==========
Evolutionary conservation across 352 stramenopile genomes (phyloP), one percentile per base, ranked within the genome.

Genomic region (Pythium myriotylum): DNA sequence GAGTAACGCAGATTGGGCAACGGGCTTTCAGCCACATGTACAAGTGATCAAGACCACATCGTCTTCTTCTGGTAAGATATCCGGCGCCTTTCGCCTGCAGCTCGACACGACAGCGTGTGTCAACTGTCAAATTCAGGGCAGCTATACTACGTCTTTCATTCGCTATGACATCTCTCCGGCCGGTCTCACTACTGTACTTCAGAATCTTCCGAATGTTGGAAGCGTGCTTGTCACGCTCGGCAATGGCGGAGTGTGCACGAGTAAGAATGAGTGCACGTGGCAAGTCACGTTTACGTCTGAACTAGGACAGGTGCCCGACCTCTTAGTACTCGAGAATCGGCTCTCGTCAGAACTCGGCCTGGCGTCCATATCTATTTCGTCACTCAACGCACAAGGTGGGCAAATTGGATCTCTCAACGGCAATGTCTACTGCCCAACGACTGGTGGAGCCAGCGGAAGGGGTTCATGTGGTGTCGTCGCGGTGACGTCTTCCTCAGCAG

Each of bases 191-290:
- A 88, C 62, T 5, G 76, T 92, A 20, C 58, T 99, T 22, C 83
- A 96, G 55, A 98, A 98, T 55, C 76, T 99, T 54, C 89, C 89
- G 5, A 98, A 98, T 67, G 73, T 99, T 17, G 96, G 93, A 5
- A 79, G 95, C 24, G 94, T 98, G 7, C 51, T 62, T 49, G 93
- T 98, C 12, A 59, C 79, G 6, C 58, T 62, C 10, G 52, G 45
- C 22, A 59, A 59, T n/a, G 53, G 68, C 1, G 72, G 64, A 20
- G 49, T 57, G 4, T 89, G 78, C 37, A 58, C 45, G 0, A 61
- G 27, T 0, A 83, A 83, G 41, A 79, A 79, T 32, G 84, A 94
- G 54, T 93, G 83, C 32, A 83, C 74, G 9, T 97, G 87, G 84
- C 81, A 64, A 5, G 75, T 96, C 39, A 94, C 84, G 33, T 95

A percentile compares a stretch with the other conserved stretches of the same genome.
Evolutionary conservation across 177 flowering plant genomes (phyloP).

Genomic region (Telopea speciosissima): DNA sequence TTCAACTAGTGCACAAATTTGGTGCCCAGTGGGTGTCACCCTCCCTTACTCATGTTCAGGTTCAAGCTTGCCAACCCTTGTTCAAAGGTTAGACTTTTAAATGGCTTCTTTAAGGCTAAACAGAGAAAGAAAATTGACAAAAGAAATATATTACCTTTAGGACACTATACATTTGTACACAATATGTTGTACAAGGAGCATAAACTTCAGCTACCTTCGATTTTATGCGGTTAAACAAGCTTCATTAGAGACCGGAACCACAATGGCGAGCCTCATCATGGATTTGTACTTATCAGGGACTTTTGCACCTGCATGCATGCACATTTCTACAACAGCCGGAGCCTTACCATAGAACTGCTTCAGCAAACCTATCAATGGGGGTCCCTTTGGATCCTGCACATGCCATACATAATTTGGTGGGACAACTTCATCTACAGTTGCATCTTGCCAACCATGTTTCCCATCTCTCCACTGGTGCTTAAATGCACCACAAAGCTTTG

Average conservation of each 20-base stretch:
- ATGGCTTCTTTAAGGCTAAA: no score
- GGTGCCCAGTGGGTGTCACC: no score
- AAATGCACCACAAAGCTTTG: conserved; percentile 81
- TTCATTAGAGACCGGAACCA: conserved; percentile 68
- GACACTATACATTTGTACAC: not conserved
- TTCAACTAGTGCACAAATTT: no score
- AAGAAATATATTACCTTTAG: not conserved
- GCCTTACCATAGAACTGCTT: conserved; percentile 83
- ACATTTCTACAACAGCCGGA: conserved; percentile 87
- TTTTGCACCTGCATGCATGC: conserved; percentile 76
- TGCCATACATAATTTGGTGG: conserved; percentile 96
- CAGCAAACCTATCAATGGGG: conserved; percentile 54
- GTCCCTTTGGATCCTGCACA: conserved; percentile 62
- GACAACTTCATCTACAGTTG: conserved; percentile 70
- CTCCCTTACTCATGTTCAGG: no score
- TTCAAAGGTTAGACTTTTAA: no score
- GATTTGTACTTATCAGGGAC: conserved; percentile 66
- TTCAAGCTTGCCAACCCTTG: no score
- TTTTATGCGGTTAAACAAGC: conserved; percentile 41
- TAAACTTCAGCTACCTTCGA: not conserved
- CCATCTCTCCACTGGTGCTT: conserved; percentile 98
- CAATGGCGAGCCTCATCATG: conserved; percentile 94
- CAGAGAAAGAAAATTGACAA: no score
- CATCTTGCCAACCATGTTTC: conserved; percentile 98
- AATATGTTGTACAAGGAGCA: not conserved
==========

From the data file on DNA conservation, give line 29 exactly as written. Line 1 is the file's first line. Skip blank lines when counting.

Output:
- CAGCAAACCTATCAATGGGG: conserved; percentile 54